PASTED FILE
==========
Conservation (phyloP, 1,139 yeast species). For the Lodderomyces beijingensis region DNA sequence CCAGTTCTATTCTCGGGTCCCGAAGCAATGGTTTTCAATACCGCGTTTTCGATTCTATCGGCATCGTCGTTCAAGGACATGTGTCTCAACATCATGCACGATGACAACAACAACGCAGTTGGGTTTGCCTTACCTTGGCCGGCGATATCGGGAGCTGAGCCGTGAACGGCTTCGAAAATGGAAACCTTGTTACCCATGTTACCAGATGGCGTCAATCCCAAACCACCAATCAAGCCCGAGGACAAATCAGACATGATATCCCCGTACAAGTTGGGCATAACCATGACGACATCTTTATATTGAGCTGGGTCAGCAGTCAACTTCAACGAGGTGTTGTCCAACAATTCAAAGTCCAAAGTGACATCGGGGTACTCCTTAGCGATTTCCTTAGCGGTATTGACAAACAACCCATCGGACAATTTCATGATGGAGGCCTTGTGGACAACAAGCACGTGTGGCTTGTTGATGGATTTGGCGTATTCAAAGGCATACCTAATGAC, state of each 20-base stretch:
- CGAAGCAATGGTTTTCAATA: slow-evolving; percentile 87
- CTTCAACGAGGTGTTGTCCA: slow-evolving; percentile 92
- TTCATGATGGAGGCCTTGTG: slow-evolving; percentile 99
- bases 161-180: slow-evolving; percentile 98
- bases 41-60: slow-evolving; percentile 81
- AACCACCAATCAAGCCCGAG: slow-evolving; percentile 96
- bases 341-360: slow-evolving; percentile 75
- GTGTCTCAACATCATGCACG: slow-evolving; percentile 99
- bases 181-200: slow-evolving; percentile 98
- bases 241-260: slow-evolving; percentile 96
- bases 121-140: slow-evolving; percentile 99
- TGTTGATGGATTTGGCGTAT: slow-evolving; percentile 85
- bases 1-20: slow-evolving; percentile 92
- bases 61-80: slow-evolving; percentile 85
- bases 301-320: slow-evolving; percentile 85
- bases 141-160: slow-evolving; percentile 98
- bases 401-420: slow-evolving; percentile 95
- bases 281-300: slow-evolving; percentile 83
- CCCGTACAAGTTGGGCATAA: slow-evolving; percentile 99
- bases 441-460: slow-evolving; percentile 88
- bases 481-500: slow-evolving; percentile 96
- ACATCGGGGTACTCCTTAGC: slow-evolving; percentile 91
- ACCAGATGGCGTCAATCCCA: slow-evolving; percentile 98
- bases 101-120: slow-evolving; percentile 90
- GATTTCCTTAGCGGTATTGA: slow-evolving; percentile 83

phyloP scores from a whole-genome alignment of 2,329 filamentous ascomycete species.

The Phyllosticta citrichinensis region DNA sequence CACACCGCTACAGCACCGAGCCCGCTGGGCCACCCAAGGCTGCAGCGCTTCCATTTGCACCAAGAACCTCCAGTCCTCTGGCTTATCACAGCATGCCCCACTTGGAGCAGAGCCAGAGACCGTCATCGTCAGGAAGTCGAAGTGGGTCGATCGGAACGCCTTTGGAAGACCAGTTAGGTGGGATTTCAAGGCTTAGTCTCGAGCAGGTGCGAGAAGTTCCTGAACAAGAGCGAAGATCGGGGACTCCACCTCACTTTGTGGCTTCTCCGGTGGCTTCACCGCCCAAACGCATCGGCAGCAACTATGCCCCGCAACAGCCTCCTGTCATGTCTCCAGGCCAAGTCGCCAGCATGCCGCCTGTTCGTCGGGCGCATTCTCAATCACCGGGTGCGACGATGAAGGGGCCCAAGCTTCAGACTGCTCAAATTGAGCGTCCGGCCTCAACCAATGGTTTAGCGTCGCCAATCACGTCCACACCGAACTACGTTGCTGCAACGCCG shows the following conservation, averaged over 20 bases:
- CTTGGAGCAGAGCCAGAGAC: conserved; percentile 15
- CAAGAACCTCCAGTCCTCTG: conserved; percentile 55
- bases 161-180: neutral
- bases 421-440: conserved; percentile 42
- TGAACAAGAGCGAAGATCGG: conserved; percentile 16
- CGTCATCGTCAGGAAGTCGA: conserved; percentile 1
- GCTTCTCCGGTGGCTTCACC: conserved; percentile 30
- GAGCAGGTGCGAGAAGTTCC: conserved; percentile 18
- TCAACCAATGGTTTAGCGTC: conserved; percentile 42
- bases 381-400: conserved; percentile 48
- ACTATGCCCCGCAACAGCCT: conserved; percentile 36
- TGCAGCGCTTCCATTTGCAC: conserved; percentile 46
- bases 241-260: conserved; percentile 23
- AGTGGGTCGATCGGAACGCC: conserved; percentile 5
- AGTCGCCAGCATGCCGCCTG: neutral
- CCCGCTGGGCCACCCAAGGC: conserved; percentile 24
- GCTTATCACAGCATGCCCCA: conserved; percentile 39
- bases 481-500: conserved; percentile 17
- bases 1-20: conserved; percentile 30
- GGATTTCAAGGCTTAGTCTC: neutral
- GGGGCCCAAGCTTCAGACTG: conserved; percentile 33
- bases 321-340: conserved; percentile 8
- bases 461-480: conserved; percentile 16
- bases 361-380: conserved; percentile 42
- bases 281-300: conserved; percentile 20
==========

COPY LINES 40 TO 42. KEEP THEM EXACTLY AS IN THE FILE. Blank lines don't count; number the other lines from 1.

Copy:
- TGCAGCGCTTCCATTTGCAC: conserved; percentile 46
- bases 241-260: conserved; percentile 23
- AGTGGGTCGATCGGAACGCC: conserved; percentile 5